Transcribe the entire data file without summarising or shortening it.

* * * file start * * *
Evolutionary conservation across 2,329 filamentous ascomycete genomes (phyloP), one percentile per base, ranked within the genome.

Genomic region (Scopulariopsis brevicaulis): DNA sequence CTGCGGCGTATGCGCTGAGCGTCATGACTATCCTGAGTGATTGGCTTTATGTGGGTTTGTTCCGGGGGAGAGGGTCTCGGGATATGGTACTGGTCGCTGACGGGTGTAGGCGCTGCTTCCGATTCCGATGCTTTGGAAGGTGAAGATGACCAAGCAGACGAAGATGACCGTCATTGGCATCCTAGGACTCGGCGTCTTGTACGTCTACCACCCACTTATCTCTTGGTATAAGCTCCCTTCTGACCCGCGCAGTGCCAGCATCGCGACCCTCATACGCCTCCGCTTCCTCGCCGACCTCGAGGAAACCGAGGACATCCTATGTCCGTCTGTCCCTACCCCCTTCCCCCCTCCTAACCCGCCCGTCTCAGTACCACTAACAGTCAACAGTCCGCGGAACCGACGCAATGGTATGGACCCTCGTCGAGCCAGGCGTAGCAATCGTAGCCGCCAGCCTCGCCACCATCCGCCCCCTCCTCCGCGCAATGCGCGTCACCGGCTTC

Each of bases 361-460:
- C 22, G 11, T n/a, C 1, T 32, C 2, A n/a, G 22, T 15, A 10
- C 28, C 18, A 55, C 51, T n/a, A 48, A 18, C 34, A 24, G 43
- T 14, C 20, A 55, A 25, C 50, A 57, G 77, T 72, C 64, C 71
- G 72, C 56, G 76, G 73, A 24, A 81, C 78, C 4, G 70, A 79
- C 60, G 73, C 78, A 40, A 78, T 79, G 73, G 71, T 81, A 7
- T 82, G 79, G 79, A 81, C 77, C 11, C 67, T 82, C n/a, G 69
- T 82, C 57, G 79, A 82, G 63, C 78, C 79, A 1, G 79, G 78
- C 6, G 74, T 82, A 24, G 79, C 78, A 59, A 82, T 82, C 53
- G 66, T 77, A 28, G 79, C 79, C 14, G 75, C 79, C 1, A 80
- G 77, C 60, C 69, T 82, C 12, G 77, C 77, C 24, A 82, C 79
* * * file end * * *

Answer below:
Evolutionary conservation across 2,329 filamentous ascomycete genomes (phyloP), one percentile per base, ranked within the genome.

Genomic region (Scopulariopsis brevicaulis): DNA sequence CTGCGGCGTATGCGCTGAGCGTCATGACTATCCTGAGTGATTGGCTTTATGTGGGTTTGTTCCGGGGGAGAGGGTCTCGGGATATGGTACTGGTCGCTGACGGGTGTAGGCGCTGCTTCCGATTCCGATGCTTTGGAAGGTGAAGATGACCAAGCAGACGAAGATGACCGTCATTGGCATCCTAGGACTCGGCGTCTTGTACGTCTACCACCCACTTATCTCTTGGTATAAGCTCCCTTCTGACCCGCGCAGTGCCAGCATCGCGACCCTCATACGCCTCCGCTTCCTCGCCGACCTCGAGGAAACCGAGGACATCCTATGTCCGTCTGTCCCTACCCCCTTCCCCCCTCCTAACCCGCCCGTCTCAGTACCACTAACAGTCAACAGTCCGCGGAACCGACGCAATGGTATGGACCCTCGTCGAGCCAGGCGTAGCAATCGTAGCCGCCAGCCTCGCCACCATCCGCCCCCTCCTCCGCGCAATGCGCGTCACCGGCTTC

Each of bases 361-460:
- C 22, G 11, T n/a, C 1, T 32, C 2, A n/a, G 22, T 15, A 10
- C 28, C 18, A 55, C 51, T n/a, A 48, A 18, C 34, A 24, G 43
- T 14, C 20, A 55, A 25, C 50, A 57, G 77, T 72, C 64, C 71
- G 72, C 56, G 76, G 73, A 24, A 81, C 78, C 4, G 70, A 79
- C 60, G 73, C 78, A 40, A 78, T 79, G 73, G 71, T 81, A 7
- T 82, G 79, G 79, A 81, C 77, C 11, C 67, T 82, C n/a, G 69
- T 82, C 57, G 79, A 82, G 63, C 78, C 79, A 1, G 79, G 78
- C 6, G 74, T 82, A 24, G 79, C 78, A 59, A 82, T 82, C 53
- G 66, T 77, A 28, G 79, C 79, C 14, G 75, C 79, C 1, A 80
- G 77, C 60, C 69, T 82, C 12, G 77, C 77, C 24, A 82, C 79